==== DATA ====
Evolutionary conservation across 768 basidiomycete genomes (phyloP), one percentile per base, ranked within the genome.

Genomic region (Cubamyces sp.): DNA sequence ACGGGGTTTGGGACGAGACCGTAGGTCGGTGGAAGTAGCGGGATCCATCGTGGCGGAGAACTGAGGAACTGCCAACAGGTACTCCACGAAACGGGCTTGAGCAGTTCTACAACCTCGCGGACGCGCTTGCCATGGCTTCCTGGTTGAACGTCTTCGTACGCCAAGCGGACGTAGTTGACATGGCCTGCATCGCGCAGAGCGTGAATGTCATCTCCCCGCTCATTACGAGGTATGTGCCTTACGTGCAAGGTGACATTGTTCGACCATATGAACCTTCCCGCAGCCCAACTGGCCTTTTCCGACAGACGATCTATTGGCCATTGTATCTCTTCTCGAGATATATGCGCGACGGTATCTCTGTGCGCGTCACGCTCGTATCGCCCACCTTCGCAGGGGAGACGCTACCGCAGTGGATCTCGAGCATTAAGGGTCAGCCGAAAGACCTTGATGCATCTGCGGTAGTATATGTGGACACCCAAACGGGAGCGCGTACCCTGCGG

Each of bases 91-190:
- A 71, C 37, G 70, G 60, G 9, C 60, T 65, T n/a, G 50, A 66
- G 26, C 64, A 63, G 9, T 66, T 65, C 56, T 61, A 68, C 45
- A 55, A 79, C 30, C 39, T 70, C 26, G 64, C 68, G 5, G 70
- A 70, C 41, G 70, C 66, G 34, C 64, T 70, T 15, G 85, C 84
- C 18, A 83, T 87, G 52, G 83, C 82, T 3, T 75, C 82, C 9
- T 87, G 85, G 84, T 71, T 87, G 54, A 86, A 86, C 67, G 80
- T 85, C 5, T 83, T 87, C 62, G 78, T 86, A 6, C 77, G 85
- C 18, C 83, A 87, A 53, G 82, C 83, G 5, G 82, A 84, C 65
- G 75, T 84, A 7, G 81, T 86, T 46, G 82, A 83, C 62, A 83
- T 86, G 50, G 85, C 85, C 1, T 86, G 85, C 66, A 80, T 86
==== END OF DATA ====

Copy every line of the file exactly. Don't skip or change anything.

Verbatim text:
Evolutionary conservation across 768 basidiomycete genomes (phyloP), one percentile per base, ranked within the genome.

Genomic region (Cubamyces sp.): DNA sequence ACGGGGTTTGGGACGAGACCGTAGGTCGGTGGAAGTAGCGGGATCCATCGTGGCGGAGAACTGAGGAACTGCCAACAGGTACTCCACGAAACGGGCTTGAGCAGTTCTACAACCTCGCGGACGCGCTTGCCATGGCTTCCTGGTTGAACGTCTTCGTACGCCAAGCGGACGTAGTTGACATGGCCTGCATCGCGCAGAGCGTGAATGTCATCTCCCCGCTCATTACGAGGTATGTGCCTTACGTGCAAGGTGACATTGTTCGACCATATGAACCTTCCCGCAGCCCAACTGGCCTTTTCCGACAGACGATCTATTGGCCATTGTATCTCTTCTCGAGATATATGCGCGACGGTATCTCTGTGCGCGTCACGCTCGTATCGCCCACCTTCGCAGGGGAGACGCTACCGCAGTGGATCTCGAGCATTAAGGGTCAGCCGAAAGACCTTGATGCATCTGCGGTAGTATATGTGGACACCCAAACGGGAGCGCGTACCCTGCGG

Each of bases 91-190:
- A 71, C 37, G 70, G 60, G 9, C 60, T 65, T n/a, G 50, A 66
- G 26, C 64, A 63, G 9, T 66, T 65, C 56, T 61, A 68, C 45
- A 55, A 79, C 30, C 39, T 70, C 26, G 64, C 68, G 5, G 70
- A 70, C 41, G 70, C 66, G 34, C 64, T 70, T 15, G 85, C 84
- C 18, A 83, T 87, G 52, G 83, C 82, T 3, T 75, C 82, C 9
- T 87, G 85, G 84, T 71, T 87, G 54, A 86, A 86, C 67, G 80
- T 85, C 5, T 83, T 87, C 62, G 78, T 86, A 6, C 77, G 85
- C 18, C 83, A 87, A 53, G 82, C 83, G 5, G 82, A 84, C 65
- G 75, T 84, A 7, G 81, T 86, T 46, G 82, A 83, C 62, A 83
- T 86, G 50, G 85, C 85, C 1, T 86, G 85, C 66, A 80, T 86